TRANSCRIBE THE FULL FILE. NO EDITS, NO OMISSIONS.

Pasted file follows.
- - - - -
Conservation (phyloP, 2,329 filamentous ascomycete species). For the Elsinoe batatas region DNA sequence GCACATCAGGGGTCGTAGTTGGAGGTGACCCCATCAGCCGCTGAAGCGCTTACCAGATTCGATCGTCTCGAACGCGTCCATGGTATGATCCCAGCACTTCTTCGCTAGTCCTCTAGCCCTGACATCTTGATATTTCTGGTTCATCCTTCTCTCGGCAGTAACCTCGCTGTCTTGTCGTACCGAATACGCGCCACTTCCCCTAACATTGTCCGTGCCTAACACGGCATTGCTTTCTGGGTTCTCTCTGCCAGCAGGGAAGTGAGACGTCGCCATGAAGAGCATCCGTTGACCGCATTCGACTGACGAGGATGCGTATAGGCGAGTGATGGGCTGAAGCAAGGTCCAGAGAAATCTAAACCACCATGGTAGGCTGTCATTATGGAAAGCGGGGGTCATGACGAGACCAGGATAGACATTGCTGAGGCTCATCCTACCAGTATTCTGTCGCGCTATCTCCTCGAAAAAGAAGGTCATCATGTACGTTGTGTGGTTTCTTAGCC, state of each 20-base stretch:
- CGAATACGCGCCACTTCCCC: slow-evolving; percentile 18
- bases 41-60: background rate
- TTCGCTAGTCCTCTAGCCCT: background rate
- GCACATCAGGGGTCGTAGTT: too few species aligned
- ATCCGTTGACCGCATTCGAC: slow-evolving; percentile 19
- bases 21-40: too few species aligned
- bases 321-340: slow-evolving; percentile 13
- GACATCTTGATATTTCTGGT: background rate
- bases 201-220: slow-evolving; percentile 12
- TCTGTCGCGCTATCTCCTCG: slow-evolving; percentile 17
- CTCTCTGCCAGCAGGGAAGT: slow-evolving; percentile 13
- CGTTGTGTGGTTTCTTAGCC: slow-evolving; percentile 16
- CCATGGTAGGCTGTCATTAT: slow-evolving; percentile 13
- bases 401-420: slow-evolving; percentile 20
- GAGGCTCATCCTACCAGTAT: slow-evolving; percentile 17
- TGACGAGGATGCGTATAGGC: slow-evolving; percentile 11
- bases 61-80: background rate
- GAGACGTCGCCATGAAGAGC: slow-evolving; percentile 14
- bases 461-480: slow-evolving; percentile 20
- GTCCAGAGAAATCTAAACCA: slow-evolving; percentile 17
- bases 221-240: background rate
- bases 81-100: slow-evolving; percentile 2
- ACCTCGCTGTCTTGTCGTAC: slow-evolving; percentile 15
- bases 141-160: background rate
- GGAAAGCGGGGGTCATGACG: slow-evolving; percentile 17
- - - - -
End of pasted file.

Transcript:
Conservation (phyloP, 2,329 filamentous ascomycete species). For the Elsinoe batatas region DNA sequence GCACATCAGGGGTCGTAGTTGGAGGTGACCCCATCAGCCGCTGAAGCGCTTACCAGATTCGATCGTCTCGAACGCGTCCATGGTATGATCCCAGCACTTCTTCGCTAGTCCTCTAGCCCTGACATCTTGATATTTCTGGTTCATCCTTCTCTCGGCAGTAACCTCGCTGTCTTGTCGTACCGAATACGCGCCACTTCCCCTAACATTGTCCGTGCCTAACACGGCATTGCTTTCTGGGTTCTCTCTGCCAGCAGGGAAGTGAGACGTCGCCATGAAGAGCATCCGTTGACCGCATTCGACTGACGAGGATGCGTATAGGCGAGTGATGGGCTGAAGCAAGGTCCAGAGAAATCTAAACCACCATGGTAGGCTGTCATTATGGAAAGCGGGGGTCATGACGAGACCAGGATAGACATTGCTGAGGCTCATCCTACCAGTATTCTGTCGCGCTATCTCCTCGAAAAAGAAGGTCATCATGTACGTTGTGTGGTTTCTTAGCC, state of each 20-base stretch:
- CGAATACGCGCCACTTCCCC: slow-evolving; percentile 18
- bases 41-60: background rate
- TTCGCTAGTCCTCTAGCCCT: background rate
- GCACATCAGGGGTCGTAGTT: too few species aligned
- ATCCGTTGACCGCATTCGAC: slow-evolving; percentile 19
- bases 21-40: too few species aligned
- bases 321-340: slow-evolving; percentile 13
- GACATCTTGATATTTCTGGT: background rate
- bases 201-220: slow-evolving; percentile 12
- TCTGTCGCGCTATCTCCTCG: slow-evolving; percentile 17
- CTCTCTGCCAGCAGGGAAGT: slow-evolving; percentile 13
- CGTTGTGTGGTTTCTTAGCC: slow-evolving; percentile 16
- CCATGGTAGGCTGTCATTAT: slow-evolving; percentile 13
- bases 401-420: slow-evolving; percentile 20
- GAGGCTCATCCTACCAGTAT: slow-evolving; percentile 17
- TGACGAGGATGCGTATAGGC: slow-evolving; percentile 11
- bases 61-80: background rate
- GAGACGTCGCCATGAAGAGC: slow-evolving; percentile 14
- bases 461-480: slow-evolving; percentile 20
- GTCCAGAGAAATCTAAACCA: slow-evolving; percentile 17
- bases 221-240: background rate
- bases 81-100: slow-evolving; percentile 2
- ACCTCGCTGTCTTGTCGTAC: slow-evolving; percentile 15
- bases 141-160: background rate
- GGAAAGCGGGGGTCATGACG: slow-evolving; percentile 17